California Passes Bill to Allow Supervised Medical Marijuana Use in Public Schools

California Passes Bill to Allow Supervised Medical Marijuana Use in Public Schools

California Passes Bill to Allow Supervised Medical Marijuana Use in Public Schools

The historic bill was passed by the Californian Senate earlier this year, 25 to 13, and after its passage through the state assembly will now return to the Senate for what is assumed to be quick passage before it is sent to Governor Jerry Brown's desk, where it is expected it will be signed and put into law quickly.

Judges will have wide discretion in determining who can be released from jail, and courts must establish "pretrial assessment services" to evaluate a defendant's level of risk to public safety and make recommendations to judges about release conditions.

Previously, in many cases, a person could pay a fixed amount of bail money - determined by a judge with factors such as seriousness of the crime and previous criminal record - to be released from custody awaiting trial. Judy Woodruff interviews Marisa Lagos of public television station KQED, which has covered the story.

The ACLU and California progressives pointed to bail injustices revealed in a New York City Criminal Justice Agency study that found non-felony conviction rates jumped from 50 to 92 percent for those jailed pre-trial, while the felony rate jumped from 59 to 85 percent.

Chief Justice Cantil-Sakauye praised SB 10 as a "transformative day for our justice system" and thanked the "judges in my Pretrial Detention Reform Work Group to bring about a fair and just solution for all Californians".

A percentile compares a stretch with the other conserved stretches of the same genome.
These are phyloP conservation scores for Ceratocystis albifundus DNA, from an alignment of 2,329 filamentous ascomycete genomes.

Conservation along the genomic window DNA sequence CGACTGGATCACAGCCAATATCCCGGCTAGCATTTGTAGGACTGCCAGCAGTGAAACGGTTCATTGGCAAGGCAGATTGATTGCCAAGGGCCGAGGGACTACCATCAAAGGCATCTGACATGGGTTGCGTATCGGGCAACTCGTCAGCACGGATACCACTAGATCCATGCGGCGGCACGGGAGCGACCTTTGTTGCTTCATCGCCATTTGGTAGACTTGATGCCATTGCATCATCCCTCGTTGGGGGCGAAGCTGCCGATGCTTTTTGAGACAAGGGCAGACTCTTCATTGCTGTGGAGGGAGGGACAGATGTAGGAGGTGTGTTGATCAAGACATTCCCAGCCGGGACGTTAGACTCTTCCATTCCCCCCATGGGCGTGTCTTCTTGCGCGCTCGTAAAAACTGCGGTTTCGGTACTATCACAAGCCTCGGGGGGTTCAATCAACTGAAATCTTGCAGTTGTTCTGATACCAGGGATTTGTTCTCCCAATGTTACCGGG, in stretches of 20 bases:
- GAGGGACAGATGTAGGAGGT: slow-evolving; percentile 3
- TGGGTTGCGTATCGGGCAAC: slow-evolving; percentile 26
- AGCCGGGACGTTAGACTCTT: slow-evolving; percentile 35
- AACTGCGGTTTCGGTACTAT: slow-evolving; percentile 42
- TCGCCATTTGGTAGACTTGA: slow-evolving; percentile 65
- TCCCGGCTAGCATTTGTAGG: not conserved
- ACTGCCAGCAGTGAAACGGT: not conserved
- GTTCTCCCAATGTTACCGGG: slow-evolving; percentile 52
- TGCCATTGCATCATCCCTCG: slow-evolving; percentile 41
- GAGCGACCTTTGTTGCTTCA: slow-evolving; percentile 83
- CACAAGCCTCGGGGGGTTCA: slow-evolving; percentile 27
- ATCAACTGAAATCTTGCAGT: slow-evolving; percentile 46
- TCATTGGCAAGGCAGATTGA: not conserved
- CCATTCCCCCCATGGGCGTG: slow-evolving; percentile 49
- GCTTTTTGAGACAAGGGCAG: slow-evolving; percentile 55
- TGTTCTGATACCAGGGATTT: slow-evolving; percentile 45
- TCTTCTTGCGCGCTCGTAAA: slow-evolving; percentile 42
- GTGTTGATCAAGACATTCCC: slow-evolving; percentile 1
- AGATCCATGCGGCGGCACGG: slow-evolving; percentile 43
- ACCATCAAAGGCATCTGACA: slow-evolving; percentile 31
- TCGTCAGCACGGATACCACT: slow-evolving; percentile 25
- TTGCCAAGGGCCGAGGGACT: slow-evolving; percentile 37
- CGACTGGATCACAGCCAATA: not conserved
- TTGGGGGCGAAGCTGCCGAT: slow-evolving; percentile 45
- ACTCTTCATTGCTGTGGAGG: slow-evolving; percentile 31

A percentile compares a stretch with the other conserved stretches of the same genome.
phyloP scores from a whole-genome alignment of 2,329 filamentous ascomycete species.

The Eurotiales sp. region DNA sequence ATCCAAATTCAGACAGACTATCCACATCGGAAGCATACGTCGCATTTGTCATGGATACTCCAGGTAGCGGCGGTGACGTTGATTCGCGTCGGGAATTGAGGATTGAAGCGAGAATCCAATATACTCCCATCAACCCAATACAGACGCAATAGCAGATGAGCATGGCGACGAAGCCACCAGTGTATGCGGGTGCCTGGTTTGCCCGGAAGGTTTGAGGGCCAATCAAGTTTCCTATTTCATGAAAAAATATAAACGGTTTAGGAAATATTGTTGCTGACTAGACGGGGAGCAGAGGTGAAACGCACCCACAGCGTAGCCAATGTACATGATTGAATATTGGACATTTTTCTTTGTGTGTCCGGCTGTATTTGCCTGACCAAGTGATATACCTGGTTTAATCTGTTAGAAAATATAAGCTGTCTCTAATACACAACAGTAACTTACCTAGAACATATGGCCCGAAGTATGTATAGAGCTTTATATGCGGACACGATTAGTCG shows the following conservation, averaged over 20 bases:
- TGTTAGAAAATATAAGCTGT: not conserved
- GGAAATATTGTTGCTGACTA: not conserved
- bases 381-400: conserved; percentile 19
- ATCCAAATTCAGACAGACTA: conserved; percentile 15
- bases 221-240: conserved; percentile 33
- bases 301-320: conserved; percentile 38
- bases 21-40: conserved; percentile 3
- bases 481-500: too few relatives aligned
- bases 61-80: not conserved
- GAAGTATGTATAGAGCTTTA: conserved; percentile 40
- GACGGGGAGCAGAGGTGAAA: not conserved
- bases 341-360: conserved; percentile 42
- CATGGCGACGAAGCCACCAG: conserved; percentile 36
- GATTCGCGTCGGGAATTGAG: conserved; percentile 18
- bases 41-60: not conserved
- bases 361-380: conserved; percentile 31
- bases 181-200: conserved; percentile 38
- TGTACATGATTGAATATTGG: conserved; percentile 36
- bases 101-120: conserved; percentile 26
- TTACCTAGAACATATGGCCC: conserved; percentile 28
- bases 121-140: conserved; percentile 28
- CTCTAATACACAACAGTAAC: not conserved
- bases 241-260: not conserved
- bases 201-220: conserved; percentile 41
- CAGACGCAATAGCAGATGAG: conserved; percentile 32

If you're accused of committing a serious crime and have cash, you can post bail, go home and prepare your legal fight.

The law is set to take effect on October 1, 2019, and promises to usher in a host of changes for how courts deal with pretrial detainees. Some worry unsafe people will go free and won't return for trial.

Telfeyan has mixed feelings about California's bail reform law.

Federal courts in the United States rarely require defendants to post cash bail.

Brown's signature gives the state's Judicial Council, the policy-making body for California's courts, broad authority to reshape pretrial detention policies. That time can be extended by 12 hours if necessary.

The ACLU has been in talks with more than 30 other states about bail overhaul and is now advising them to avoid using California as a model because its system won't ensure due process and won't prevent racial bias, she said.

Some criminal justice reform advocates worry defendants will spend weeks in jail while their lawyers try to prove they deserve to be set free.

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